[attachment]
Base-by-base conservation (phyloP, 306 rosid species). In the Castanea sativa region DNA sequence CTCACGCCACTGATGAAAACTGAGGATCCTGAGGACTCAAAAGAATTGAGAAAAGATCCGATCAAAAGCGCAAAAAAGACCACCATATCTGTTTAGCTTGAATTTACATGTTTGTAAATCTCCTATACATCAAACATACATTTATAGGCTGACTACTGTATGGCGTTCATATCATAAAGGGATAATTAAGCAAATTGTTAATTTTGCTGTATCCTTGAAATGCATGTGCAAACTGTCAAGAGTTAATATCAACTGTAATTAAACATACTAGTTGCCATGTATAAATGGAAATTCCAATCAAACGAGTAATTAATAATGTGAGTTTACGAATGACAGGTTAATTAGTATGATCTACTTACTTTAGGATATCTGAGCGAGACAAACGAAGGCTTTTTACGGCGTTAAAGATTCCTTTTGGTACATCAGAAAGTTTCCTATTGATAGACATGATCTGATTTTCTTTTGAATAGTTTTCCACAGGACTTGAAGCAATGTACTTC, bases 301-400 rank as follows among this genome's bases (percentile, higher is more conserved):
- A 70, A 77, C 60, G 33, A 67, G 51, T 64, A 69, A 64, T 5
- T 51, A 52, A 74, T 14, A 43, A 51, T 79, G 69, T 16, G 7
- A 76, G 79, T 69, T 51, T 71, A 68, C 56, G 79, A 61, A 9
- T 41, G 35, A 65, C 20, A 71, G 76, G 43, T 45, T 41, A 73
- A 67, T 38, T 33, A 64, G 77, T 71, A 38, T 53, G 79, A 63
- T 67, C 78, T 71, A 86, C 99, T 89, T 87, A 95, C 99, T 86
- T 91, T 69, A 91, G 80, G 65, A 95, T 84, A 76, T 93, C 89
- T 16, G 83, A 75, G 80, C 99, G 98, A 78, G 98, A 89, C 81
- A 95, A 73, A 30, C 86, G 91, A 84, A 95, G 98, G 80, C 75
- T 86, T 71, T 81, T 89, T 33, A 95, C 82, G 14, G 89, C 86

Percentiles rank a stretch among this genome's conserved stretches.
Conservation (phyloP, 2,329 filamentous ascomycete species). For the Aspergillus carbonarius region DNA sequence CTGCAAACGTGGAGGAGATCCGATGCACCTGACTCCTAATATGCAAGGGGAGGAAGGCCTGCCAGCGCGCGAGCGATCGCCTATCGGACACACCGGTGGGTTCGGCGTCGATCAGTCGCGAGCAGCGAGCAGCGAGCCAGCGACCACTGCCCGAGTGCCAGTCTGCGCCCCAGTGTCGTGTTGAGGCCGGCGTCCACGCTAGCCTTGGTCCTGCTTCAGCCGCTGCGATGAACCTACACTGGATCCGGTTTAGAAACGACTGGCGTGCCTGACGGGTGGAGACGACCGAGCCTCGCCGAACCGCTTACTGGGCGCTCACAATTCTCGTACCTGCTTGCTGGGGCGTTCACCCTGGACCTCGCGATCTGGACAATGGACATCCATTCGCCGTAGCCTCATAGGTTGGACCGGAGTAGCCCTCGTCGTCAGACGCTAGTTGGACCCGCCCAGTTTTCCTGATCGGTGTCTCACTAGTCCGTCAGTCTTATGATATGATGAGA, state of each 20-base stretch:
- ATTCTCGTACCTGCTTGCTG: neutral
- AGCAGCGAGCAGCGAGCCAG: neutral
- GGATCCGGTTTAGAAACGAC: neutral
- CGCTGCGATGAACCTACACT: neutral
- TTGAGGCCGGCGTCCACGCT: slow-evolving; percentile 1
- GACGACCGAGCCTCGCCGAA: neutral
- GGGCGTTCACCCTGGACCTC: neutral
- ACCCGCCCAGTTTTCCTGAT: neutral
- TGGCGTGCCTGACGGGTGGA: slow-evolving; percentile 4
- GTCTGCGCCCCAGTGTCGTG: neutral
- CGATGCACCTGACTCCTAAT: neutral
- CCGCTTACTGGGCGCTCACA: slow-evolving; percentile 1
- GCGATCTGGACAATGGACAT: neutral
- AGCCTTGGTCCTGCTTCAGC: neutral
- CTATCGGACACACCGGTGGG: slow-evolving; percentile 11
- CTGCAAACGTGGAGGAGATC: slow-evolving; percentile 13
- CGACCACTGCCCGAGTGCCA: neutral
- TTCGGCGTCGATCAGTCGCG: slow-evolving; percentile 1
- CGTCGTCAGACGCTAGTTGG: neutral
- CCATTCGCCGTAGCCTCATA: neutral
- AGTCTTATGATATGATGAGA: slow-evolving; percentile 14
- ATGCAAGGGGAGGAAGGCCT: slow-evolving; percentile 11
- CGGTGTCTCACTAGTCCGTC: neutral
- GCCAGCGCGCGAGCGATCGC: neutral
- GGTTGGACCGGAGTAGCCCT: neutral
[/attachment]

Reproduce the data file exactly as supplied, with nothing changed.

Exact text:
Base-by-base conservation (phyloP, 306 rosid species). In the Castanea sativa region DNA sequence CTCACGCCACTGATGAAAACTGAGGATCCTGAGGACTCAAAAGAATTGAGAAAAGATCCGATCAAAAGCGCAAAAAAGACCACCATATCTGTTTAGCTTGAATTTACATGTTTGTAAATCTCCTATACATCAAACATACATTTATAGGCTGACTACTGTATGGCGTTCATATCATAAAGGGATAATTAAGCAAATTGTTAATTTTGCTGTATCCTTGAAATGCATGTGCAAACTGTCAAGAGTTAATATCAACTGTAATTAAACATACTAGTTGCCATGTATAAATGGAAATTCCAATCAAACGAGTAATTAATAATGTGAGTTTACGAATGACAGGTTAATTAGTATGATCTACTTACTTTAGGATATCTGAGCGAGACAAACGAAGGCTTTTTACGGCGTTAAAGATTCCTTTTGGTACATCAGAAAGTTTCCTATTGATAGACATGATCTGATTTTCTTTTGAATAGTTTTCCACAGGACTTGAAGCAATGTACTTC, bases 301-400 rank as follows among this genome's bases (percentile, higher is more conserved):
- A 70, A 77, C 60, G 33, A 67, G 51, T 64, A 69, A 64, T 5
- T 51, A 52, A 74, T 14, A 43, A 51, T 79, G 69, T 16, G 7
- A 76, G 79, T 69, T 51, T 71, A 68, C 56, G 79, A 61, A 9
- T 41, G 35, A 65, C 20, A 71, G 76, G 43, T 45, T 41, A 73
- A 67, T 38, T 33, A 64, G 77, T 71, A 38, T 53, G 79, A 63
- T 67, C 78, T 71, A 86, C 99, T 89, T 87, A 95, C 99, T 86
- T 91, T 69, A 91, G 80, G 65, A 95, T 84, A 76, T 93, C 89
- T 16, G 83, A 75, G 80, C 99, G 98, A 78, G 98, A 89, C 81
- A 95, A 73, A 30, C 86, G 91, A 84, A 95, G 98, G 80, C 75
- T 86, T 71, T 81, T 89, T 33, A 95, C 82, G 14, G 89, C 86

Percentiles rank a stretch among this genome's conserved stretches.
Conservation (phyloP, 2,329 filamentous ascomycete species). For the Aspergillus carbonarius region DNA sequence CTGCAAACGTGGAGGAGATCCGATGCACCTGACTCCTAATATGCAAGGGGAGGAAGGCCTGCCAGCGCGCGAGCGATCGCCTATCGGACACACCGGTGGGTTCGGCGTCGATCAGTCGCGAGCAGCGAGCAGCGAGCCAGCGACCACTGCCCGAGTGCCAGTCTGCGCCCCAGTGTCGTGTTGAGGCCGGCGTCCACGCTAGCCTTGGTCCTGCTTCAGCCGCTGCGATGAACCTACACTGGATCCGGTTTAGAAACGACTGGCGTGCCTGACGGGTGGAGACGACCGAGCCTCGCCGAACCGCTTACTGGGCGCTCACAATTCTCGTACCTGCTTGCTGGGGCGTTCACCCTGGACCTCGCGATCTGGACAATGGACATCCATTCGCCGTAGCCTCATAGGTTGGACCGGAGTAGCCCTCGTCGTCAGACGCTAGTTGGACCCGCCCAGTTTTCCTGATCGGTGTCTCACTAGTCCGTCAGTCTTATGATATGATGAGA, state of each 20-base stretch:
- ATTCTCGTACCTGCTTGCTG: neutral
- AGCAGCGAGCAGCGAGCCAG: neutral
- GGATCCGGTTTAGAAACGAC: neutral
- CGCTGCGATGAACCTACACT: neutral
- TTGAGGCCGGCGTCCACGCT: slow-evolving; percentile 1
- GACGACCGAGCCTCGCCGAA: neutral
- GGGCGTTCACCCTGGACCTC: neutral
- ACCCGCCCAGTTTTCCTGAT: neutral
- TGGCGTGCCTGACGGGTGGA: slow-evolving; percentile 4
- GTCTGCGCCCCAGTGTCGTG: neutral
- CGATGCACCTGACTCCTAAT: neutral
- CCGCTTACTGGGCGCTCACA: slow-evolving; percentile 1
- GCGATCTGGACAATGGACAT: neutral
- AGCCTTGGTCCTGCTTCAGC: neutral
- CTATCGGACACACCGGTGGG: slow-evolving; percentile 11
- CTGCAAACGTGGAGGAGATC: slow-evolving; percentile 13
- CGACCACTGCCCGAGTGCCA: neutral
- TTCGGCGTCGATCAGTCGCG: slow-evolving; percentile 1
- CGTCGTCAGACGCTAGTTGG: neutral
- CCATTCGCCGTAGCCTCATA: neutral
- AGTCTTATGATATGATGAGA: slow-evolving; percentile 14
- ATGCAAGGGGAGGAAGGCCT: slow-evolving; percentile 11
- CGGTGTCTCACTAGTCCGTC: neutral
- GCCAGCGCGCGAGCGATCGC: neutral
- GGTTGGACCGGAGTAGCCCT: neutral